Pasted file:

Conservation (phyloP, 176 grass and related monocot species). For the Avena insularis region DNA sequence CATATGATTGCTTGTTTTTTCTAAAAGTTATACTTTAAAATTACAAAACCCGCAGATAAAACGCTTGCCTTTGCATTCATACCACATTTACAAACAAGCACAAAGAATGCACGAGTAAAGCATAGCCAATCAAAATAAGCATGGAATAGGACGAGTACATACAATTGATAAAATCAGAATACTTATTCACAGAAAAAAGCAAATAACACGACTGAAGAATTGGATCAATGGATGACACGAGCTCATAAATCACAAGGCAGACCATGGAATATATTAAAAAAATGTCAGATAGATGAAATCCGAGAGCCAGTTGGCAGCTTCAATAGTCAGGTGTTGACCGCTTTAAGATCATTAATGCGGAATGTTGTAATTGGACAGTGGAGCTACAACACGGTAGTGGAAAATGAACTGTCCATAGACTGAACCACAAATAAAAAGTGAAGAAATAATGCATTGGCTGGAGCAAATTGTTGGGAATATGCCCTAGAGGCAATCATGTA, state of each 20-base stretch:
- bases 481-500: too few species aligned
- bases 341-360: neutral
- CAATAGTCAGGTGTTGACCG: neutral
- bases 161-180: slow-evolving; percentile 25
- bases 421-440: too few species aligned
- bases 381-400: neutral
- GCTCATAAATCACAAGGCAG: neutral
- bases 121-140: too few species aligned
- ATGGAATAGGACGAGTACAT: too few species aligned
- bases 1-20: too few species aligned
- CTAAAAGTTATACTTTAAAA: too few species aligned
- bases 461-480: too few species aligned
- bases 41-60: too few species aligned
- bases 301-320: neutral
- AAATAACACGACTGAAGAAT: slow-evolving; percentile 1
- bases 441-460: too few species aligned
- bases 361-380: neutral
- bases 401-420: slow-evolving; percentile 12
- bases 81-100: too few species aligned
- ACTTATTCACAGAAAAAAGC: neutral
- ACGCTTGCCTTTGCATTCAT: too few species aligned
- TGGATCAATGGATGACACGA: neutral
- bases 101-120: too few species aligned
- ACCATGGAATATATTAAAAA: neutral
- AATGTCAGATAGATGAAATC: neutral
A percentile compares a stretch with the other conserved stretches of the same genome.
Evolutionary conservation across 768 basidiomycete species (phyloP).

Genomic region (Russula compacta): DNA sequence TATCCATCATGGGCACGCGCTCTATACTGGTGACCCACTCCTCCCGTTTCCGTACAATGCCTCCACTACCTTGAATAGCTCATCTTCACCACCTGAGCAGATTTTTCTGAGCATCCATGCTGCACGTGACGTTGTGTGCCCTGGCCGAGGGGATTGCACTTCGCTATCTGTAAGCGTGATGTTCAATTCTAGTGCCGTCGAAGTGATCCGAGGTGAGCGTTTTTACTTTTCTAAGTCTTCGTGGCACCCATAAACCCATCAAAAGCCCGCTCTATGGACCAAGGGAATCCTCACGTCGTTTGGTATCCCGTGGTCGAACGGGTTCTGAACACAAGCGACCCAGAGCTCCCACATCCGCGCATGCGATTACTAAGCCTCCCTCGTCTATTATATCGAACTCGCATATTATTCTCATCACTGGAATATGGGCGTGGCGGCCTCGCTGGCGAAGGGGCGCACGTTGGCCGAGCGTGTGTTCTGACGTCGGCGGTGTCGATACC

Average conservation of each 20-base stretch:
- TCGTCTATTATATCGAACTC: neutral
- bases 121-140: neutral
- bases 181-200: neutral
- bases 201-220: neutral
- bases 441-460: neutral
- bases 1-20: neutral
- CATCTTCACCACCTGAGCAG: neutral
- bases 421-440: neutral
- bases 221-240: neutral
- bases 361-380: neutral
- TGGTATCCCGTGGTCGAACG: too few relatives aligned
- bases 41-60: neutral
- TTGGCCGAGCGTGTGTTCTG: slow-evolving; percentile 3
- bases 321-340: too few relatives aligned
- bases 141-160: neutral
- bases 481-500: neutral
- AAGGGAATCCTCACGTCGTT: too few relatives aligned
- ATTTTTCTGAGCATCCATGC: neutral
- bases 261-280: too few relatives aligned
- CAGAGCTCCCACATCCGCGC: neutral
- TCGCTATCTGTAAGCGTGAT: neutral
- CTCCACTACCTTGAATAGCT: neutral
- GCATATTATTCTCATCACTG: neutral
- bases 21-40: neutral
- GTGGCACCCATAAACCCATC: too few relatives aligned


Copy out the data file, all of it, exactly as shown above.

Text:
Conservation (phyloP, 176 grass and related monocot species). For the Avena insularis region DNA sequence CATATGATTGCTTGTTTTTTCTAAAAGTTATACTTTAAAATTACAAAACCCGCAGATAAAACGCTTGCCTTTGCATTCATACCACATTTACAAACAAGCACAAAGAATGCACGAGTAAAGCATAGCCAATCAAAATAAGCATGGAATAGGACGAGTACATACAATTGATAAAATCAGAATACTTATTCACAGAAAAAAGCAAATAACACGACTGAAGAATTGGATCAATGGATGACACGAGCTCATAAATCACAAGGCAGACCATGGAATATATTAAAAAAATGTCAGATAGATGAAATCCGAGAGCCAGTTGGCAGCTTCAATAGTCAGGTGTTGACCGCTTTAAGATCATTAATGCGGAATGTTGTAATTGGACAGTGGAGCTACAACACGGTAGTGGAAAATGAACTGTCCATAGACTGAACCACAAATAAAAAGTGAAGAAATAATGCATTGGCTGGAGCAAATTGTTGGGAATATGCCCTAGAGGCAATCATGTA, state of each 20-base stretch:
- bases 481-500: too few species aligned
- bases 341-360: neutral
- CAATAGTCAGGTGTTGACCG: neutral
- bases 161-180: slow-evolving; percentile 25
- bases 421-440: too few species aligned
- bases 381-400: neutral
- GCTCATAAATCACAAGGCAG: neutral
- bases 121-140: too few species aligned
- ATGGAATAGGACGAGTACAT: too few species aligned
- bases 1-20: too few species aligned
- CTAAAAGTTATACTTTAAAA: too few species aligned
- bases 461-480: too few species aligned
- bases 41-60: too few species aligned
- bases 301-320: neutral
- AAATAACACGACTGAAGAAT: slow-evolving; percentile 1
- bases 441-460: too few species aligned
- bases 361-380: neutral
- bases 401-420: slow-evolving; percentile 12
- bases 81-100: too few species aligned
- ACTTATTCACAGAAAAAAGC: neutral
- ACGCTTGCCTTTGCATTCAT: too few species aligned
- TGGATCAATGGATGACACGA: neutral
- bases 101-120: too few species aligned
- ACCATGGAATATATTAAAAA: neutral
- AATGTCAGATAGATGAAATC: neutral
A percentile compares a stretch with the other conserved stretches of the same genome.
Evolutionary conservation across 768 basidiomycete species (phyloP).

Genomic region (Russula compacta): DNA sequence TATCCATCATGGGCACGCGCTCTATACTGGTGACCCACTCCTCCCGTTTCCGTACAATGCCTCCACTACCTTGAATAGCTCATCTTCACCACCTGAGCAGATTTTTCTGAGCATCCATGCTGCACGTGACGTTGTGTGCCCTGGCCGAGGGGATTGCACTTCGCTATCTGTAAGCGTGATGTTCAATTCTAGTGCCGTCGAAGTGATCCGAGGTGAGCGTTTTTACTTTTCTAAGTCTTCGTGGCACCCATAAACCCATCAAAAGCCCGCTCTATGGACCAAGGGAATCCTCACGTCGTTTGGTATCCCGTGGTCGAACGGGTTCTGAACACAAGCGACCCAGAGCTCCCACATCCGCGCATGCGATTACTAAGCCTCCCTCGTCTATTATATCGAACTCGCATATTATTCTCATCACTGGAATATGGGCGTGGCGGCCTCGCTGGCGAAGGGGCGCACGTTGGCCGAGCGTGTGTTCTGACGTCGGCGGTGTCGATACC

Average conservation of each 20-base stretch:
- TCGTCTATTATATCGAACTC: neutral
- bases 121-140: neutral
- bases 181-200: neutral
- bases 201-220: neutral
- bases 441-460: neutral
- bases 1-20: neutral
- CATCTTCACCACCTGAGCAG: neutral
- bases 421-440: neutral
- bases 221-240: neutral
- bases 361-380: neutral
- TGGTATCCCGTGGTCGAACG: too few relatives aligned
- bases 41-60: neutral
- TTGGCCGAGCGTGTGTTCTG: slow-evolving; percentile 3
- bases 321-340: too few relatives aligned
- bases 141-160: neutral
- bases 481-500: neutral
- AAGGGAATCCTCACGTCGTT: too few relatives aligned
- ATTTTTCTGAGCATCCATGC: neutral
- bases 261-280: too few relatives aligned
- CAGAGCTCCCACATCCGCGC: neutral
- TCGCTATCTGTAAGCGTGAT: neutral
- CTCCACTACCTTGAATAGCT: neutral
- GCATATTATTCTCATCACTG: neutral
- bases 21-40: neutral
- GTGGCACCCATAAACCCATC: too few relatives aligned